Have you ever thought that love is one of the most powerful phenomena in the world? And we mean not only attraction to other people, but also to work, nature, or particular places. And when you truly love someone or something you will be able to go through any nuisance to be with people you love and do things that make you happy.
Isamu Noguchi, a Japanese-American artist, sculptor and landscape architect, couldn’t imagine his life without art. And even the Second World War and the hindrance it caused were not able to change it. The thing is that Noguchi moved from Japan to New York in 1937, where he worked a lot and exhibited his sculptures at different places.
However, after the attack on Pearl Harbor, anti-Japanese sentiment intensified in the United States, and in response, Noguchi formed “Nisei Writers and Artists for Democracy.” He and other leaders of the group wrote to various influential officials. But it all had little effect on their outcome. He later helped organize a documentary of the internment but left California before its release. The artist hoped to prove his Japanese-American loyalty by somehow helping the war effort, but he was turned down. John Collier, head of the Office of Indian Affairs, persuaded Noguchi to travel to the internment camp located on an Indian reservation in Poston, Arizona, to promote arts and crafts and community.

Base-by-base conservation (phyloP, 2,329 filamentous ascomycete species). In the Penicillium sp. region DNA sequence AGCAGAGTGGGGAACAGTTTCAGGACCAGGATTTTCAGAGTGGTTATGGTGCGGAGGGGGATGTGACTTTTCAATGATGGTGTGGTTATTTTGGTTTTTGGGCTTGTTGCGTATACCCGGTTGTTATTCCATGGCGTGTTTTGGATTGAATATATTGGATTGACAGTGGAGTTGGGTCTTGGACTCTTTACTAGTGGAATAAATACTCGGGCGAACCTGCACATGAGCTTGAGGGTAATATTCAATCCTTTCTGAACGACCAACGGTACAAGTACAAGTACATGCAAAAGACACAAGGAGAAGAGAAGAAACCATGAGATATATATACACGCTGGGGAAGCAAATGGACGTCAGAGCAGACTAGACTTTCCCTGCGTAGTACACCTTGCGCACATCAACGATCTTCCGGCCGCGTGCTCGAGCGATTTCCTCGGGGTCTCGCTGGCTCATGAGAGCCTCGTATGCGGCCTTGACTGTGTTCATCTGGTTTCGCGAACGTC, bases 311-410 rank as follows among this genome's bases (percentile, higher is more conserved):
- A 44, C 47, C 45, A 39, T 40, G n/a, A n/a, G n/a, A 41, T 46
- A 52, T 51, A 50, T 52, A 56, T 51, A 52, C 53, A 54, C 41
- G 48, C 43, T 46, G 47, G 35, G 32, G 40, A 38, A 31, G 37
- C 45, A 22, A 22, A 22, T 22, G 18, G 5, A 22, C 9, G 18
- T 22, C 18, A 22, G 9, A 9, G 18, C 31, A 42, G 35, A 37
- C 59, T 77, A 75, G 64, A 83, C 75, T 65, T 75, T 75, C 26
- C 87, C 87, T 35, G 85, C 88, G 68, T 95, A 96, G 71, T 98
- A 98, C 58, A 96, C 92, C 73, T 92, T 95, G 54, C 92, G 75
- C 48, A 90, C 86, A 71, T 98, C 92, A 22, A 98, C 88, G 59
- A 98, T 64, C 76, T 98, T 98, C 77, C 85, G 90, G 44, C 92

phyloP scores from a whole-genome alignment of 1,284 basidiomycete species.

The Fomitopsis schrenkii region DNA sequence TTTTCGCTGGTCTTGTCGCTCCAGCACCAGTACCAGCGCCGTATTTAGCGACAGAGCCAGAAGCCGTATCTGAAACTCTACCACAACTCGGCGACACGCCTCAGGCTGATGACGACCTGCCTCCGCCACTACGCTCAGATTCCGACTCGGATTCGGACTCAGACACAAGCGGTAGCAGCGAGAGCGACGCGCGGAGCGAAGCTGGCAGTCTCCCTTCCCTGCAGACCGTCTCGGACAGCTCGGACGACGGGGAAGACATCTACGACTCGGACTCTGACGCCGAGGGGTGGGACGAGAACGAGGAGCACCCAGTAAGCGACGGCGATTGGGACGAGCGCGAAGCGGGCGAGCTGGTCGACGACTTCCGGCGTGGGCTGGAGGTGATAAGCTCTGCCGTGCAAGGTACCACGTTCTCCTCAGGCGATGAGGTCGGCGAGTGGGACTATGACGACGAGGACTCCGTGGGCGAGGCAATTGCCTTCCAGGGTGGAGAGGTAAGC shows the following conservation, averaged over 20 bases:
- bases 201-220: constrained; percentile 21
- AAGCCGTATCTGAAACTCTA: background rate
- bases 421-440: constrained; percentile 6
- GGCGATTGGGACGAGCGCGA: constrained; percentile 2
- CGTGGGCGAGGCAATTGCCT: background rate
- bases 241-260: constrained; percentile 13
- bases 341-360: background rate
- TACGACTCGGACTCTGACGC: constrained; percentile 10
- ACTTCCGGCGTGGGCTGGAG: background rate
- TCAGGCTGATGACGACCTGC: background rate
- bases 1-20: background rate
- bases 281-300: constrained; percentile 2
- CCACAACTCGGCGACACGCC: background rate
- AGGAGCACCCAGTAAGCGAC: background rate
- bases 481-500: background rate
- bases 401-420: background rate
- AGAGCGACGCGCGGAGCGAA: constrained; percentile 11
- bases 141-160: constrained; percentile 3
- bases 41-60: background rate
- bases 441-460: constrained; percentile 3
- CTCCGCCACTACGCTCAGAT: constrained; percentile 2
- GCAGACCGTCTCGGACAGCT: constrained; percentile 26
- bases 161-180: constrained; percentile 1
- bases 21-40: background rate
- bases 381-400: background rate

That’s what he did. Isamu Noguchi arrived at the Poston camp in May 1942, becoming its only voluntary internee. At first, Noguchi worked in a carpentry shop, but he wanted to design parks and recreational areas within the camp. And he even created several plans at Poston, but then found that the War Relocation Authority (WRA) had no intention of implementing them. To the WRA camp administrators, he was a troublesome intruder from the Bureau of Indian Affairs, and to the internees, he was an agent of the camp administration. Many saw him as a spy. Later, the Federal Bureau of Investigation, accusing him of espionage, launched into a full investigation of Isamu Noguchi which ended only with the American Civil Liberties Union’s intervention. Noguchi would later retell his wartime experiences in the British World War II documentary series The World at War.
Eventually, he managed to return to NY and rent a new studio. Influenced by these events, Noguchi started a new era in his artistic career, creating amazing surrealist sculptures. Read the whole biography of Isamu Noguchi on prabook.com. And don’t forget to join our campaign—Veteran’s Album.